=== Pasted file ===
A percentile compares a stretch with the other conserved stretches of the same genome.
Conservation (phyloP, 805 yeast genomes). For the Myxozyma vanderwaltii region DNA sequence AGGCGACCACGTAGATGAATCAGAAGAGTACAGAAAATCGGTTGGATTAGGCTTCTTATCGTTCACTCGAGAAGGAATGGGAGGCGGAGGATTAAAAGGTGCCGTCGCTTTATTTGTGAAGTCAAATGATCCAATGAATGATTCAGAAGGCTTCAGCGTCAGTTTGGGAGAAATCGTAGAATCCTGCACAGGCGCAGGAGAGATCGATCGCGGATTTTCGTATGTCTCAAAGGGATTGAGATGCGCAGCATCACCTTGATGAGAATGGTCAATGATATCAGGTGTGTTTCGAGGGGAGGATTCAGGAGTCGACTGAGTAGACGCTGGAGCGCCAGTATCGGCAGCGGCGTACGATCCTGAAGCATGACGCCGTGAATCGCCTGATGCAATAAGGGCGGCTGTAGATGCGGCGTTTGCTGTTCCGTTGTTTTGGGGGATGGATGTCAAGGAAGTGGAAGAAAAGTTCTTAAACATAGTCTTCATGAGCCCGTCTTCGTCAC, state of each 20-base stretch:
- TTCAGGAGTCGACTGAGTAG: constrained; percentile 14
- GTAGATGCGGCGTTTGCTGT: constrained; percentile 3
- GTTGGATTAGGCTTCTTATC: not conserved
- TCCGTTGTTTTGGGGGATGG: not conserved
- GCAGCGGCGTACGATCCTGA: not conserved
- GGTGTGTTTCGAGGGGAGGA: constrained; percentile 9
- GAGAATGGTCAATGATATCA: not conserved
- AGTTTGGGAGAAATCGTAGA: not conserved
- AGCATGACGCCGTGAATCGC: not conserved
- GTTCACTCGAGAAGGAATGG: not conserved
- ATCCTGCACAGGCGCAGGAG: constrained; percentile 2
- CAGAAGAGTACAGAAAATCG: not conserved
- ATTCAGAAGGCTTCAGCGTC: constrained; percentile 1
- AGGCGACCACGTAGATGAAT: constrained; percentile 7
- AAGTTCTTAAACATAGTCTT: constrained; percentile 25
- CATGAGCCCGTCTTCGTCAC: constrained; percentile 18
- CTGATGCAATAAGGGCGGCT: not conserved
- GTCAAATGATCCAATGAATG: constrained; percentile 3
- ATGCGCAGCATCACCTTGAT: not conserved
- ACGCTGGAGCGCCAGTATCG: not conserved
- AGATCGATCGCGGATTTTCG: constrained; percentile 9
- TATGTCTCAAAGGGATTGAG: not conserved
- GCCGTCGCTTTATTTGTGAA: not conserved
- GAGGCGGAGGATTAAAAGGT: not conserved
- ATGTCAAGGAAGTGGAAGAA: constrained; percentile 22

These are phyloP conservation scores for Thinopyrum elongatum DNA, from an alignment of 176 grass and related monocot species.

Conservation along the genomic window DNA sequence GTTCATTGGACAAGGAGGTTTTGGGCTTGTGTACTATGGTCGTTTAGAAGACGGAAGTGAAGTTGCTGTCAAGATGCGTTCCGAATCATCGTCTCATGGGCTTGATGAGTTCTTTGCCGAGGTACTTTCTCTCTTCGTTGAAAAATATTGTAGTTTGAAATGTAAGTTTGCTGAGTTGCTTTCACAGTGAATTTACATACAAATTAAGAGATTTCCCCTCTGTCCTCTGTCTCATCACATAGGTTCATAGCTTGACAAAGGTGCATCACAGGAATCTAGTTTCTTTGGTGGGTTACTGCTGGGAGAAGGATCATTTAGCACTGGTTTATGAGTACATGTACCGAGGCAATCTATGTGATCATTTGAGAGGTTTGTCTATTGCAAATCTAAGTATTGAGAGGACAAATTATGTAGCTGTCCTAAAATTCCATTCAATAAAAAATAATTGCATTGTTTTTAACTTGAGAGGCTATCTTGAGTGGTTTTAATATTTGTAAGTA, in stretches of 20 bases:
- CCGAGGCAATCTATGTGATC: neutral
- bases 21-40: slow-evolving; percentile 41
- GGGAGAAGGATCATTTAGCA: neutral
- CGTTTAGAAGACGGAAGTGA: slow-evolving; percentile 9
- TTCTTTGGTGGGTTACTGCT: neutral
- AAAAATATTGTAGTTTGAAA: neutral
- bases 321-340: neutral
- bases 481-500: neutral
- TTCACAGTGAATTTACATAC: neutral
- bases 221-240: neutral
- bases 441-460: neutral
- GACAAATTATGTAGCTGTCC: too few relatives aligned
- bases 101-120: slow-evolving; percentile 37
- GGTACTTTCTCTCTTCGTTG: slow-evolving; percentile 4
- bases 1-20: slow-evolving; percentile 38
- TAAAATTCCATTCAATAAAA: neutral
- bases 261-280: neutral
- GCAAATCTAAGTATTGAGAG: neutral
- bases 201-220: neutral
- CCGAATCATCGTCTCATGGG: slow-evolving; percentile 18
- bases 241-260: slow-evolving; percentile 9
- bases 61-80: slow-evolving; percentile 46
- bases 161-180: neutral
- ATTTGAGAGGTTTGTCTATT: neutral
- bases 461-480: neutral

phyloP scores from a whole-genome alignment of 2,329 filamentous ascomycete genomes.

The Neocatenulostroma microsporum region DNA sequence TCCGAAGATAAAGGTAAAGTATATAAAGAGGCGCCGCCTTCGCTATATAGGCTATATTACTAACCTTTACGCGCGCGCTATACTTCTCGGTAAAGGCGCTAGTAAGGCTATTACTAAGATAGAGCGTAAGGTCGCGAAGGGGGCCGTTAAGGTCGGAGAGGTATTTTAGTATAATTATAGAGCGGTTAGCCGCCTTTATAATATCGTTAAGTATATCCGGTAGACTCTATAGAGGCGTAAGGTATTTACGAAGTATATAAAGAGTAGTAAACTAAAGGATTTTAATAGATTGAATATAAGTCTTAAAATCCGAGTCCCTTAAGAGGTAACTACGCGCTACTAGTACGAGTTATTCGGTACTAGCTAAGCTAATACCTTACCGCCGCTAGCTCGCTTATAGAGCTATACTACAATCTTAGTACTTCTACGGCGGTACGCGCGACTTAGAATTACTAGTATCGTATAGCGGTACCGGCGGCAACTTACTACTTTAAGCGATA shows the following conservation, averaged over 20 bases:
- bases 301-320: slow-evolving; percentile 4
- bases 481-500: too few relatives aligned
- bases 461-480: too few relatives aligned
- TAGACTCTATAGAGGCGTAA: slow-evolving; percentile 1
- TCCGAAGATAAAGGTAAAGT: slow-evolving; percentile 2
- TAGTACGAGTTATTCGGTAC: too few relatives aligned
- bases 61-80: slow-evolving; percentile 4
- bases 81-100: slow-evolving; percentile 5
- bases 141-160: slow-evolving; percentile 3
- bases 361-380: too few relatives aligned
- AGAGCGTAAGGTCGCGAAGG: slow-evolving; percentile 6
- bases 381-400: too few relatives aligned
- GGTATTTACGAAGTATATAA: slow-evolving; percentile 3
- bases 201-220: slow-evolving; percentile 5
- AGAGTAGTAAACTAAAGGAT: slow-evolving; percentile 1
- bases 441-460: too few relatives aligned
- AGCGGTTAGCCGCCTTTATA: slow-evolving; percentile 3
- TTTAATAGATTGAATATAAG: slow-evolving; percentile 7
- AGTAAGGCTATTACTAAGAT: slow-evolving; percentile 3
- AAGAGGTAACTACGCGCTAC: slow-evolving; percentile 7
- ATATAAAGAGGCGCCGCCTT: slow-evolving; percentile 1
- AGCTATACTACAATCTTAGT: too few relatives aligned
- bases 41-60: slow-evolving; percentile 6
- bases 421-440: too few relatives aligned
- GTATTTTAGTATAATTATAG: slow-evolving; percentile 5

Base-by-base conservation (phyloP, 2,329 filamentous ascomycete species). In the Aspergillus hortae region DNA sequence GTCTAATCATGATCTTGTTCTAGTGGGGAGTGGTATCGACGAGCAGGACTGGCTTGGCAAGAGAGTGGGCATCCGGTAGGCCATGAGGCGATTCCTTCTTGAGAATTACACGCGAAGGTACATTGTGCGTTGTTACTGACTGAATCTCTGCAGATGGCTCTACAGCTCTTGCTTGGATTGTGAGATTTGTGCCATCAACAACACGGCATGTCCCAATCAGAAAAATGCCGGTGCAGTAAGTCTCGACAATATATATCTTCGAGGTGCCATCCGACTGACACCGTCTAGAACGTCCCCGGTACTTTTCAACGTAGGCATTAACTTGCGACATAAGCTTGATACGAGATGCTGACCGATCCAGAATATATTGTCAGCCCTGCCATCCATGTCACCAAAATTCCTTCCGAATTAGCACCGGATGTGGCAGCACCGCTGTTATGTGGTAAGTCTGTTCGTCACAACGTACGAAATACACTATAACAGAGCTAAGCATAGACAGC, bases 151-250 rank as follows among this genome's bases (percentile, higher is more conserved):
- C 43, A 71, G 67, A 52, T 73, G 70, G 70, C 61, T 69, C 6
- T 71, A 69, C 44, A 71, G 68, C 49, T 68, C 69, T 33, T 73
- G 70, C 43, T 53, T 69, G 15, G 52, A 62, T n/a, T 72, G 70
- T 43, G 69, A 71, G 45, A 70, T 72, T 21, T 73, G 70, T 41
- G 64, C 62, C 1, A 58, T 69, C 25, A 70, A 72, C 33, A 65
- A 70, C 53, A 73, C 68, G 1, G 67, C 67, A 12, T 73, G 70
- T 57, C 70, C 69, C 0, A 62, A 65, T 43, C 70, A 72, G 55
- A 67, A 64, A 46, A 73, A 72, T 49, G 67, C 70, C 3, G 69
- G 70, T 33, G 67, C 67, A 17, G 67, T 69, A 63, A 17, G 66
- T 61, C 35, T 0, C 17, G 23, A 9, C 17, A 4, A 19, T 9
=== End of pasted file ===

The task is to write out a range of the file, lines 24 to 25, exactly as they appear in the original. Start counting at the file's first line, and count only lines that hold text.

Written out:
- TATGTCTCAAAGGGATTGAG: not conserved
- GCCGTCGCTTTATTTGTGAA: not conserved